Please note that the 'production quality' of the video is not an assessment criteria. However, the audio in the video needs to be clear enough for the advice given to be heard and assessed. The assessment rubric will be available on the Course WATTLE site by the end of Week 6.
Academic integrity is a core part of the ANU culture as a community of scholars. At its heart, academic integrity is about behaving ethically, committing to honest and responsible scholarly practice and upholding these values with respect and fairness.
The ANU commits to assisting all members of our community to understand how to engage in academic work in ways that are consistent with, and actively support academic integrity. The ANU expects staff and students to be familiar with the academic integrity principle and Academic Misconduct Rule, uphold high standards of academic integrity and act ethically and honestly, to ensure the quality and value of the qualification that you will graduate with.
The Academic Misconduct Rule is in place to promote academic integrity and manage academic misconduct. Very minor breaches of the academic integrity principle may result in a reduction of marks of up to 10% of the total marks available for the assessment. The ANU offers a number of online and in person services to assist students with their assignments, examinations, and other learning activities. Visit the Academic Skills website for more information about academic integrity, your responsibilities and for assistance with your assignments, writing skills and study.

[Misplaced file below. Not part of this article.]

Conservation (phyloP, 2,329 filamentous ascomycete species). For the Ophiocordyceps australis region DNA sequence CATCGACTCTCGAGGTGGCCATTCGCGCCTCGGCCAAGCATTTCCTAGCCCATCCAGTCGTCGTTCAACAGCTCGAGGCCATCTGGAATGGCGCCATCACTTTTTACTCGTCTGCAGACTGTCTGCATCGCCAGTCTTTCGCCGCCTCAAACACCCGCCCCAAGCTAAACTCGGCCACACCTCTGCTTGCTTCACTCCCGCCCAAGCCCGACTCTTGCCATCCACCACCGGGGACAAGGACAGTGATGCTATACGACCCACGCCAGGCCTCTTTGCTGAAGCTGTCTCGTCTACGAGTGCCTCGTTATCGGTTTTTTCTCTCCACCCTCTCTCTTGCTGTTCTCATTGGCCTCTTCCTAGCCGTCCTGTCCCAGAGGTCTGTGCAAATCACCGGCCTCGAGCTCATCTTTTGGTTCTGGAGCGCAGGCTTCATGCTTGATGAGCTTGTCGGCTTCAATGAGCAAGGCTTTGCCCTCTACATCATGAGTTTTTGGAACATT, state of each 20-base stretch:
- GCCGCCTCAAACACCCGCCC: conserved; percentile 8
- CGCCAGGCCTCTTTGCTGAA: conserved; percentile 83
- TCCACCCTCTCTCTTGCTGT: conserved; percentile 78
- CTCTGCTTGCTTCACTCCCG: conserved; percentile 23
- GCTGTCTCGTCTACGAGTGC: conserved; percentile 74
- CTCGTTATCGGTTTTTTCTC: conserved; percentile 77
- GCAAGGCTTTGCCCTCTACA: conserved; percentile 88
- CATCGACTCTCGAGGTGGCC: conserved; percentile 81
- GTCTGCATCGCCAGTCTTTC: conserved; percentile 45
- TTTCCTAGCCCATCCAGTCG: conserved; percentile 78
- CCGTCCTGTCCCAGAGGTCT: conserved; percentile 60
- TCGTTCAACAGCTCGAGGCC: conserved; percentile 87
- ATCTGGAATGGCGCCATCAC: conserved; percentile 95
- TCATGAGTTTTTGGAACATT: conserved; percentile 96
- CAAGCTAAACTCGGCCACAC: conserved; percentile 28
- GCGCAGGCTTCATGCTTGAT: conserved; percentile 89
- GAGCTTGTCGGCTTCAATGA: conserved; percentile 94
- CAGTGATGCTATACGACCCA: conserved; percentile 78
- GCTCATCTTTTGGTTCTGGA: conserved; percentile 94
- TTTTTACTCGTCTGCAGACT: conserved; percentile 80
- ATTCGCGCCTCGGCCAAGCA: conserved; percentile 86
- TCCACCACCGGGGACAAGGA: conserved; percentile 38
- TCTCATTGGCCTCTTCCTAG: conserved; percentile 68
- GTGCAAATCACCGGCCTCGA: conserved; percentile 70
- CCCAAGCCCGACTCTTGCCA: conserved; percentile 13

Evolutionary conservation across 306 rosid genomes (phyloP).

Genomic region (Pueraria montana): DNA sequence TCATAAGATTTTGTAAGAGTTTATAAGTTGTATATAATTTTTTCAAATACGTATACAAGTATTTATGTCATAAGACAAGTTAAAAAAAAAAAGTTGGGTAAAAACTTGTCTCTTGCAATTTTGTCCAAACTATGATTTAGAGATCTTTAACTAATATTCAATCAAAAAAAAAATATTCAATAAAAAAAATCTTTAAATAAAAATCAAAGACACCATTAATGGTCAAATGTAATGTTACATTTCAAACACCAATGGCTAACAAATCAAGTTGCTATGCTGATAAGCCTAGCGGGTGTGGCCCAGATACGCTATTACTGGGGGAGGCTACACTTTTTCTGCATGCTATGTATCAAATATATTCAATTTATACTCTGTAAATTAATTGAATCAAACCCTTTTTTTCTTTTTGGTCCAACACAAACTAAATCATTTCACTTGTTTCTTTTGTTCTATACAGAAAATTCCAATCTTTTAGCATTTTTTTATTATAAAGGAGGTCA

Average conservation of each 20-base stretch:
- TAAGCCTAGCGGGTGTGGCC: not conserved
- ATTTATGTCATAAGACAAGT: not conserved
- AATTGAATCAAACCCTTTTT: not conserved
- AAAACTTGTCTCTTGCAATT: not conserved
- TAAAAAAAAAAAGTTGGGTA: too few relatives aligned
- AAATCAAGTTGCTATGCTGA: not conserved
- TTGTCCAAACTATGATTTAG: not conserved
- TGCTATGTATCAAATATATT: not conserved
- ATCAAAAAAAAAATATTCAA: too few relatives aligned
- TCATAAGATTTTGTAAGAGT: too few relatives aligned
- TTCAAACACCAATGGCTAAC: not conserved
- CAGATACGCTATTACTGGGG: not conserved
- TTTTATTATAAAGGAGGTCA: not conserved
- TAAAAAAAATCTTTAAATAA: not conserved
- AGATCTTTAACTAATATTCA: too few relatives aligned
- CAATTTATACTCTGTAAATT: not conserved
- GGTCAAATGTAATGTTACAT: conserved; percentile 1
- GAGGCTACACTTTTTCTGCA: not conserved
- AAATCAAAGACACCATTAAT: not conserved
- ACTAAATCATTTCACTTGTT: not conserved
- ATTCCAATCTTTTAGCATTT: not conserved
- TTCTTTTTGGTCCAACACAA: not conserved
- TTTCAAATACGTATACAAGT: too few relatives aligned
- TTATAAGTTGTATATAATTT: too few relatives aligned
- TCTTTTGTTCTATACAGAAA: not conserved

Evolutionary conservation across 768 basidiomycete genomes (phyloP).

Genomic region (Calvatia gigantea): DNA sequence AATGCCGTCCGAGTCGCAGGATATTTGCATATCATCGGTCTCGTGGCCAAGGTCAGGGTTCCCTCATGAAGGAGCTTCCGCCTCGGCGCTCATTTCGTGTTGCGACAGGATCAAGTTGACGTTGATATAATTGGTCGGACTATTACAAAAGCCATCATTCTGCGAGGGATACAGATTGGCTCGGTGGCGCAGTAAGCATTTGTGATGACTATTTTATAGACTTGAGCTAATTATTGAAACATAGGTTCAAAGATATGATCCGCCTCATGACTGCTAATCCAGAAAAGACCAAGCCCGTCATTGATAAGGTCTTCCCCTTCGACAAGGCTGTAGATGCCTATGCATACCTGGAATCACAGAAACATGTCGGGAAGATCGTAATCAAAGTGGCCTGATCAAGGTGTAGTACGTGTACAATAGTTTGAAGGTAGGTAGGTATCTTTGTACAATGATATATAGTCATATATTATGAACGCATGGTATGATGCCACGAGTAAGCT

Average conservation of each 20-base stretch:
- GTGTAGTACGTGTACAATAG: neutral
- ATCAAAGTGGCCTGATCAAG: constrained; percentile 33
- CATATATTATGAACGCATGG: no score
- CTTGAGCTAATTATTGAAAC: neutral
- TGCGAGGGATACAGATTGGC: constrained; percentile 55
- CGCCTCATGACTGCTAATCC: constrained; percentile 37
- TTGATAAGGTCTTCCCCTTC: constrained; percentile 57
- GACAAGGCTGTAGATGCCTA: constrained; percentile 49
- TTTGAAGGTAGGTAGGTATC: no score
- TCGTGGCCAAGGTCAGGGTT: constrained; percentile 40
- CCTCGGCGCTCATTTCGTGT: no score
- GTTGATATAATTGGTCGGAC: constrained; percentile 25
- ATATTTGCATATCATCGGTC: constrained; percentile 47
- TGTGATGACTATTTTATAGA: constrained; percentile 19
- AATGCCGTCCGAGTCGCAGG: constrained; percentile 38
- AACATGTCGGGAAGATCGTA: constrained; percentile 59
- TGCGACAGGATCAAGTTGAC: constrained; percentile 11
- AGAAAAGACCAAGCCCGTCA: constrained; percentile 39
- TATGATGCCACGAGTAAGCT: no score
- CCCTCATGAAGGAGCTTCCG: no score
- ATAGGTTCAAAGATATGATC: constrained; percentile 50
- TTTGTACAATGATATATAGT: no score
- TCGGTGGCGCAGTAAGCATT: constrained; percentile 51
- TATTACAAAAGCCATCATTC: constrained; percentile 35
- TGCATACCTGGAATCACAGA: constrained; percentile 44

You will be required to electronically sign a declaration as part of the submission of your assignment. Please keep a copy of the assignment for your records. Unless an exemption has been approved by the Associate Dean (Education) submission must be through Turnitin.
For some forms of assessment (hand written assignments, art works, laboratory notes, etc.) hard copy submission is appropriate when approved by the Associate Dean (Education). Hard copy submissions must utilise the Assignment Cover Sheet. Please keep a copy of tasks completed for your records.